Tory Logic, take you out of the European union and then moan we don’t speak more foreign languages. Anyway put your efforts into the mess you’ve made of the UK, We’re seeing it hit the fan full on and your moaning about some pointless stuff, SORT out why your party is putting a 54% rise in our energy while France for example can give their population only a 4% rise Germany put a windfall tax on the companies and out that money into keeping prices down, Yet the conservative party would rather be taking the money for themselves as the… Read more »
I strongly support a trilingual Cymru. Cymraeg and Saesneg are a very good start but insufficient for many. A modern European language, Mandarin or Arabic would be an excellent addition.
But we are neglecting the languages that many migrants bring to Cymru from Sudan, India and China, for example. After Independence, such languages would assist our diplomatic corps, relationships with other countries and respect for their cultures. We should encourage and support migrants to retain their languages and pass them on to their children – potential future diplomats and scholars.
Agree. And Polish is one good example of what should be “low-hanging fruit” and an easy gain. In some parts of Wales – notably but not exclusively Deeside, Wrecsam, Llanelli – we have large Polish populations, and now a decade or two of “second-generation” children. I’d love to see them all being encouraged to rejoice in trilingualism, and gain the Polish GCSEs that should be within the reach of them and their schools.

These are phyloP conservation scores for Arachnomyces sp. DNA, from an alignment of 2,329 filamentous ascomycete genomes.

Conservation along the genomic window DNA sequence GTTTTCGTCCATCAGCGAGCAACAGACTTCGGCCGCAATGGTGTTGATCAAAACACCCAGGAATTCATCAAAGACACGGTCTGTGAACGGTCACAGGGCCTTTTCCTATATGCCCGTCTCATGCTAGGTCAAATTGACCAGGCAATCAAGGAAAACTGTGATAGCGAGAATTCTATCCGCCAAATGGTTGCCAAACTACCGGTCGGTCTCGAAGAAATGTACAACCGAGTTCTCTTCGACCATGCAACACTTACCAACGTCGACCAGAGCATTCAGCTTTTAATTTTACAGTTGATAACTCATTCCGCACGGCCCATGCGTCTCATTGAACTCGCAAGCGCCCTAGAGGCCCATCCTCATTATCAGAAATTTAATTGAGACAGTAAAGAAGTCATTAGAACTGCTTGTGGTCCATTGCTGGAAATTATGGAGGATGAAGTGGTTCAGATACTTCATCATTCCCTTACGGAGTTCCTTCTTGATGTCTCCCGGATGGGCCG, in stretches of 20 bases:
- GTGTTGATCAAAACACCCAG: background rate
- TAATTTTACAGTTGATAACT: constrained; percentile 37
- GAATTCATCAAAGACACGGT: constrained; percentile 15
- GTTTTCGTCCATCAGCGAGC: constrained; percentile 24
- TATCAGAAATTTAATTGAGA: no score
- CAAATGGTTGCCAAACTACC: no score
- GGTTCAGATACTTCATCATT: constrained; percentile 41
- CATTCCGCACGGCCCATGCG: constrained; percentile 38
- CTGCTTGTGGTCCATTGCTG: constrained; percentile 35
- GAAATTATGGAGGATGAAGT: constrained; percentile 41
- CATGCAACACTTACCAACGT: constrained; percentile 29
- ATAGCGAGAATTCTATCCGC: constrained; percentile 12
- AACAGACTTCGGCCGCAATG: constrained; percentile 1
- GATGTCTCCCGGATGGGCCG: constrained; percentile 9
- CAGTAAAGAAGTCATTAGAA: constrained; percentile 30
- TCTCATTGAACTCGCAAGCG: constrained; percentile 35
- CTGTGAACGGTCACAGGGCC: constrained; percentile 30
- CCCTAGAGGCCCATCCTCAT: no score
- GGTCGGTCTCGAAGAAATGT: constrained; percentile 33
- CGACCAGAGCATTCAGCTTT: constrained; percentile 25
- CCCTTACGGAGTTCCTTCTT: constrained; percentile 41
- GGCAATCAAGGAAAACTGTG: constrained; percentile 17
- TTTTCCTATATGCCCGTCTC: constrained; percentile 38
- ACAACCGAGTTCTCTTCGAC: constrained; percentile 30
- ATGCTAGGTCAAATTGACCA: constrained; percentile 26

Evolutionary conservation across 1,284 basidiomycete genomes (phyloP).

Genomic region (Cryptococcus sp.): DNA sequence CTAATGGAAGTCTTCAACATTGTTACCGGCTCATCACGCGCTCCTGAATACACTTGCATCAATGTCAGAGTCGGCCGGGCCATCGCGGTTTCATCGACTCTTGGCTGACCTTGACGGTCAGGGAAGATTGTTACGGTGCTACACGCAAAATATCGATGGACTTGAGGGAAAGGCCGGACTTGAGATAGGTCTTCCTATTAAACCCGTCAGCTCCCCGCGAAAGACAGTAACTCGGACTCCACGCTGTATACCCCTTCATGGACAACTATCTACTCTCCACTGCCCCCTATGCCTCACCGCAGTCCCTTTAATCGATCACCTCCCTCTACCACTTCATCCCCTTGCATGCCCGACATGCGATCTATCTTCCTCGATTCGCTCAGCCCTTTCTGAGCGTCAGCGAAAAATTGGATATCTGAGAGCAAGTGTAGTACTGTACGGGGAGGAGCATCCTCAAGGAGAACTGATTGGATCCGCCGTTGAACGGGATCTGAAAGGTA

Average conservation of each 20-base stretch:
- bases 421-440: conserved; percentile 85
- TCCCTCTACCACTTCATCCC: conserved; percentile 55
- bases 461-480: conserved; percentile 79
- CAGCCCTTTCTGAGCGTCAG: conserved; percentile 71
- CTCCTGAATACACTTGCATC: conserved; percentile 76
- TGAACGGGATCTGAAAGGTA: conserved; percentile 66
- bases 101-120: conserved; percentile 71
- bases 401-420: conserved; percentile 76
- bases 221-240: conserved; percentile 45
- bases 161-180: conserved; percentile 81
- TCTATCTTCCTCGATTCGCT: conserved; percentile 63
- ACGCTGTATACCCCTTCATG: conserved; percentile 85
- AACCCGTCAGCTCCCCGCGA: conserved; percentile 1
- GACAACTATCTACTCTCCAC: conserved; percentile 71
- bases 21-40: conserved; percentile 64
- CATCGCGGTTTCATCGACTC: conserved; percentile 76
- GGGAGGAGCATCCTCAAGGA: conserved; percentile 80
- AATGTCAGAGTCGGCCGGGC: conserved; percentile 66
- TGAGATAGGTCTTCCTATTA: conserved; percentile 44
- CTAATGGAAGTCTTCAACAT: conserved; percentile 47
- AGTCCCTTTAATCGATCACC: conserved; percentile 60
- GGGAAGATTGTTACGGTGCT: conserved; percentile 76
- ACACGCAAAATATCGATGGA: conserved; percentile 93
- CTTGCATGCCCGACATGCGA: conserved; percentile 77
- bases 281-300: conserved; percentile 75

For once, I agree fully with the Conservative shadow ministers. (!!) Yes, reverse the decline – and not just reverse it, but encourage and develop the learning of overseas languages. (Oh, and ensure we have the fiscal policies to ensure robust financing of language learning, and indeed of all aspects of education… they did mean that as well, didn’t they?) Here’s a sample of modern Wales for you. (It’s a sample size of one household, but that just makes the numbers 100%…) Yesterday evening my wife and I were watching TV: a riveting police drama (“The Bridge”), which was in… Read more »
Welsh is the first language in wales 🏴
Everyone in Wales is fluent in a foreign language.